Coupled pairs do not necessarily interact

Niek Beckers, Atsushi Takagi, Arno Stienen, Etienne Burdet

    Research output: Contribution to conferencePoster

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    Abstract

    Previous studies that examined paired sensorimotor interaction suggested that rigidly coupled partners negotiate roles through the coupling force [1-3]. As a result, several human-robot interaction strategies have been developed with such explicit role distribution [4-6]. However, the evidence for role formation in human pairs is missing; to understand how rigidly coupled pairs negotiate roles through the coupling, we systematically examined rigidly coupled pairs who made point-to-point reaching movements. Our results reveal the consistency of the coupling force during the movement, from the very beginning of interaction. Do partners somehow negotiate the roles prior to interaction? A more likely explanation is that the coupling force is a by-product of two people who independently planned their reaching movements. We developed a computational model of two independent motion planners, which explains inter-pair coupling force variability. We demonstrate that the coupling force alone is an unreliable measure of interaction, and that coupled reaching is not a suitable task to examine sensorimotor interaction between humans. [1] Reed KB, Peshkin M (2008), IEEE Trans Haptics 1: 108-20. [2] Stefanov N, Peer A, Buss M (2009), Proc Worldhaptics 51-6. [3] van der Wel RPRD, Knoblich G & Sebanz N (2011), J Exp Psychol 37: 1420-31. [4] Evrard P, Kheddar A (2009), Proc Worldhaptics 45-50. [5] Oguz S, Kucukyilmaz A, Sezgin T, Basdogan C (2010), Proc Worldhaptics 371-8. [6] Mörtl A, Lawitzky M, Kucukyilmaz A, Sezgin M, Basdogan C, Kirche S (2012), Int J of Robotics Research 31(13): 1656-74.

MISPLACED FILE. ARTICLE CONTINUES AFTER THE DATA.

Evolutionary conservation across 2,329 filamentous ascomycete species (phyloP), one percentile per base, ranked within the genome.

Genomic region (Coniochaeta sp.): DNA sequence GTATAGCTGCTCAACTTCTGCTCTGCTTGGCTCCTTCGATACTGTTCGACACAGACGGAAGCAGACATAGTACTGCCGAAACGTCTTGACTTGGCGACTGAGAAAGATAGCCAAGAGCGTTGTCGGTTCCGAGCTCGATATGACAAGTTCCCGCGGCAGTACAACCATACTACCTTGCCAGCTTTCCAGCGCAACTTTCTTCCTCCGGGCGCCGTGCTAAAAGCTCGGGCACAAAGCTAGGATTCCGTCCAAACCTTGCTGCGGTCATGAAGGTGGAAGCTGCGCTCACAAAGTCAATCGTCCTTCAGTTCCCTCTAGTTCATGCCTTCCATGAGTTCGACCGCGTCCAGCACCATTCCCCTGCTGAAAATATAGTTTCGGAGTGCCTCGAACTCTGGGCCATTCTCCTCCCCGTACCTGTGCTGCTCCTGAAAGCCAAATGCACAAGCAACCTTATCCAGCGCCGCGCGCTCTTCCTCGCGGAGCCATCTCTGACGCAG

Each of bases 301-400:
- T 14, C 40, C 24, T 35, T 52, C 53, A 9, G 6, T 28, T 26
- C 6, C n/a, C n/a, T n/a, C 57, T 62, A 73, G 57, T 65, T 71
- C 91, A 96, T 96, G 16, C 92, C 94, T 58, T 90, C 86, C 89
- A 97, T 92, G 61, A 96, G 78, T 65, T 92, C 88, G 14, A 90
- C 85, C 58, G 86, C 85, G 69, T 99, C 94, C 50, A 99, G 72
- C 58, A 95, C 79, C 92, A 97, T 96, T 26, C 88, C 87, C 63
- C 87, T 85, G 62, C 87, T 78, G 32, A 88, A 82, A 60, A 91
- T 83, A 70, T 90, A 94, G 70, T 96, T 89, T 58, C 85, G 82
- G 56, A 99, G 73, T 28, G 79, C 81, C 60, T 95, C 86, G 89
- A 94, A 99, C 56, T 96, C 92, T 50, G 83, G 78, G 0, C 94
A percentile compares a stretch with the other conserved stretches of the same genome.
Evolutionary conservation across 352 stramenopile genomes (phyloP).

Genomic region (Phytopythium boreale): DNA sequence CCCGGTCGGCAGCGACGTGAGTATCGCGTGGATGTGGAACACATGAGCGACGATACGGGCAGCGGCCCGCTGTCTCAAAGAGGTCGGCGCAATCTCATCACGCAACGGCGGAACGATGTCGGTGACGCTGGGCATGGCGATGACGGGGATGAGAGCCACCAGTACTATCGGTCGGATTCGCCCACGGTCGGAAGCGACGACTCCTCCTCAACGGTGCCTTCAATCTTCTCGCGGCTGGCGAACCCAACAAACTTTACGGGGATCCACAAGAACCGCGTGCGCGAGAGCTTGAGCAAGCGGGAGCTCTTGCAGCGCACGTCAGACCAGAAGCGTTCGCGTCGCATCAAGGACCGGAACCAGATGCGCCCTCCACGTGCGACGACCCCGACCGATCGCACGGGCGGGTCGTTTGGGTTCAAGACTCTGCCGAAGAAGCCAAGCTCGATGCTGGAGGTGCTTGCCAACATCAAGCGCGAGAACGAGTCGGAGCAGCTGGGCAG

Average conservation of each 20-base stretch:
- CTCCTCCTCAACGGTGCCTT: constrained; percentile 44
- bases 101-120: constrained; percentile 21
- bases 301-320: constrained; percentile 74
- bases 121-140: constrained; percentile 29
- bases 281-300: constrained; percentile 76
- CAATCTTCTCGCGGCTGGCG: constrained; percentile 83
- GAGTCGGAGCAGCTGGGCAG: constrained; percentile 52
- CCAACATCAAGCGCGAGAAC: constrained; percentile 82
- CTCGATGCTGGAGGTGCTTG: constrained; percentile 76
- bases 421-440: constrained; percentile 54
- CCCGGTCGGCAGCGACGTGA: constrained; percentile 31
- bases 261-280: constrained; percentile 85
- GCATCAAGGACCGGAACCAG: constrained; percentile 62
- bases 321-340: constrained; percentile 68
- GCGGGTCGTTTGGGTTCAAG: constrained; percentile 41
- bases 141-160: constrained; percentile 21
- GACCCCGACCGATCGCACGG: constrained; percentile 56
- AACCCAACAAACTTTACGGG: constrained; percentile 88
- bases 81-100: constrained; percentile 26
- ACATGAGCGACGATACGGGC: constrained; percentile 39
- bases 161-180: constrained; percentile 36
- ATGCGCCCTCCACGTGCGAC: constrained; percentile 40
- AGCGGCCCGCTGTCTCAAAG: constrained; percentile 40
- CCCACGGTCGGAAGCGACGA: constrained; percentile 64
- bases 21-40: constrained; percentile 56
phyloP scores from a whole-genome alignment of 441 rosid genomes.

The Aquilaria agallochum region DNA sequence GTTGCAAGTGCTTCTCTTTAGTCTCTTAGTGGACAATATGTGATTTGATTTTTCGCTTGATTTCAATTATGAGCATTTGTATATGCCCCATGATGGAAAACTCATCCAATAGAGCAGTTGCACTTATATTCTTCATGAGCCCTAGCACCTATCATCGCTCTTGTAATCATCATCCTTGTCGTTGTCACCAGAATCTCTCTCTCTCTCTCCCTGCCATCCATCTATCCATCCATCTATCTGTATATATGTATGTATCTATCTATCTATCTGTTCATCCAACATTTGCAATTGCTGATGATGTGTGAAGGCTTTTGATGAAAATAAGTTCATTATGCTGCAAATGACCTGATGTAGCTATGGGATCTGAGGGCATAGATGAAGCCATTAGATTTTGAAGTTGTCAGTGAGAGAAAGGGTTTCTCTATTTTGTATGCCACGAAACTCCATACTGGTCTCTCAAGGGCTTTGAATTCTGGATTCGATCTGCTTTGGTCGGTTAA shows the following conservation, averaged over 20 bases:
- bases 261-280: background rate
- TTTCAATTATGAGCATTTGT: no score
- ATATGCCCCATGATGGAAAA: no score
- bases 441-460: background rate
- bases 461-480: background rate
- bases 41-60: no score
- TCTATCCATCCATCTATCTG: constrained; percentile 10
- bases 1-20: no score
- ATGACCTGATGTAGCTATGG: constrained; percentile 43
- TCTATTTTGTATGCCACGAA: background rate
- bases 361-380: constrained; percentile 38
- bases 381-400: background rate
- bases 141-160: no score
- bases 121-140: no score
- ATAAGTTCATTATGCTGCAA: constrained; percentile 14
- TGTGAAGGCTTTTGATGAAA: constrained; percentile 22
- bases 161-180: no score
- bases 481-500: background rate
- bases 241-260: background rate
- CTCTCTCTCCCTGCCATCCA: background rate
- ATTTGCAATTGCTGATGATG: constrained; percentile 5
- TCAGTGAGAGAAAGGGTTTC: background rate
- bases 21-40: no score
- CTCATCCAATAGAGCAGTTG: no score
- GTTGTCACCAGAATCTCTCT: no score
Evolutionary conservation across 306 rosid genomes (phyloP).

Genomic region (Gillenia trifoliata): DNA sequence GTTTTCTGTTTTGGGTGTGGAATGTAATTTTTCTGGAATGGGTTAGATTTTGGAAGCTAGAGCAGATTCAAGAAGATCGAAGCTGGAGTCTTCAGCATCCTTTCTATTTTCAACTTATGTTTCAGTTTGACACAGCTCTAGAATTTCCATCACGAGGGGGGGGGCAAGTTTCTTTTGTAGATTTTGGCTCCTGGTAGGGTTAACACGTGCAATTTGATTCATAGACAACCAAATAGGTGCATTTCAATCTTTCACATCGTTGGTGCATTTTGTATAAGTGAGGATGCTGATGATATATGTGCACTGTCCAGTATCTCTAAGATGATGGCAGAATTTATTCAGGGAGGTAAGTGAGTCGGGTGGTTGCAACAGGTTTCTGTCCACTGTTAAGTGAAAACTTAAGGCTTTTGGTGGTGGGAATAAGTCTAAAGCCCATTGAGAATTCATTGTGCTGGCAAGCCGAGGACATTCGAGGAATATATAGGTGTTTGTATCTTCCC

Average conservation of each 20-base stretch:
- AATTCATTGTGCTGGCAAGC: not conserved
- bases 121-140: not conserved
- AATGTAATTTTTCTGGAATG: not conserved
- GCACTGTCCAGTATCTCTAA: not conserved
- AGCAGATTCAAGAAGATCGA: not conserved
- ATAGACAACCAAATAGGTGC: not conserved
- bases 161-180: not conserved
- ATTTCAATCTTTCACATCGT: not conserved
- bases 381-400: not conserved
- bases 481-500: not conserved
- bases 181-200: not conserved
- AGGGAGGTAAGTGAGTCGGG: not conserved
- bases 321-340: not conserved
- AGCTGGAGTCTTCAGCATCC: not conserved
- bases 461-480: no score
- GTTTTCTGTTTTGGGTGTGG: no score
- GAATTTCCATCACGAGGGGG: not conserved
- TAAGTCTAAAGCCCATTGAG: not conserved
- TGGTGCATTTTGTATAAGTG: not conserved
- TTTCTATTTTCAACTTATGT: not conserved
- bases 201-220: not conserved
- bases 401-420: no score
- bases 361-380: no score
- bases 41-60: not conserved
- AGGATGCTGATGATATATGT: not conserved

Original languageEnglish
    Number of pages1
    Publication statusPublished - 25 Apr 2016
    Event26th Neural Control of Movement Annual Meeting 2016 - Hilton Rose Hall Resort, Montego Bay, Jamaica
    Duration: 24 Apr 201629 Apr 2016
    Conference number: 26

    Conference

    Conference26th Neural Control of Movement Annual Meeting 2016
    CountryJamaica
    CityMontego Bay
    Period24/04/1629/04/16

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    Beckers, N., Takagi, A., Stienen, A., & Burdet, E. (2016). Coupled pairs do not necessarily interact. Poster session presented at 26th Neural Control of Movement Annual Meeting 2016, Montego Bay, Jamaica.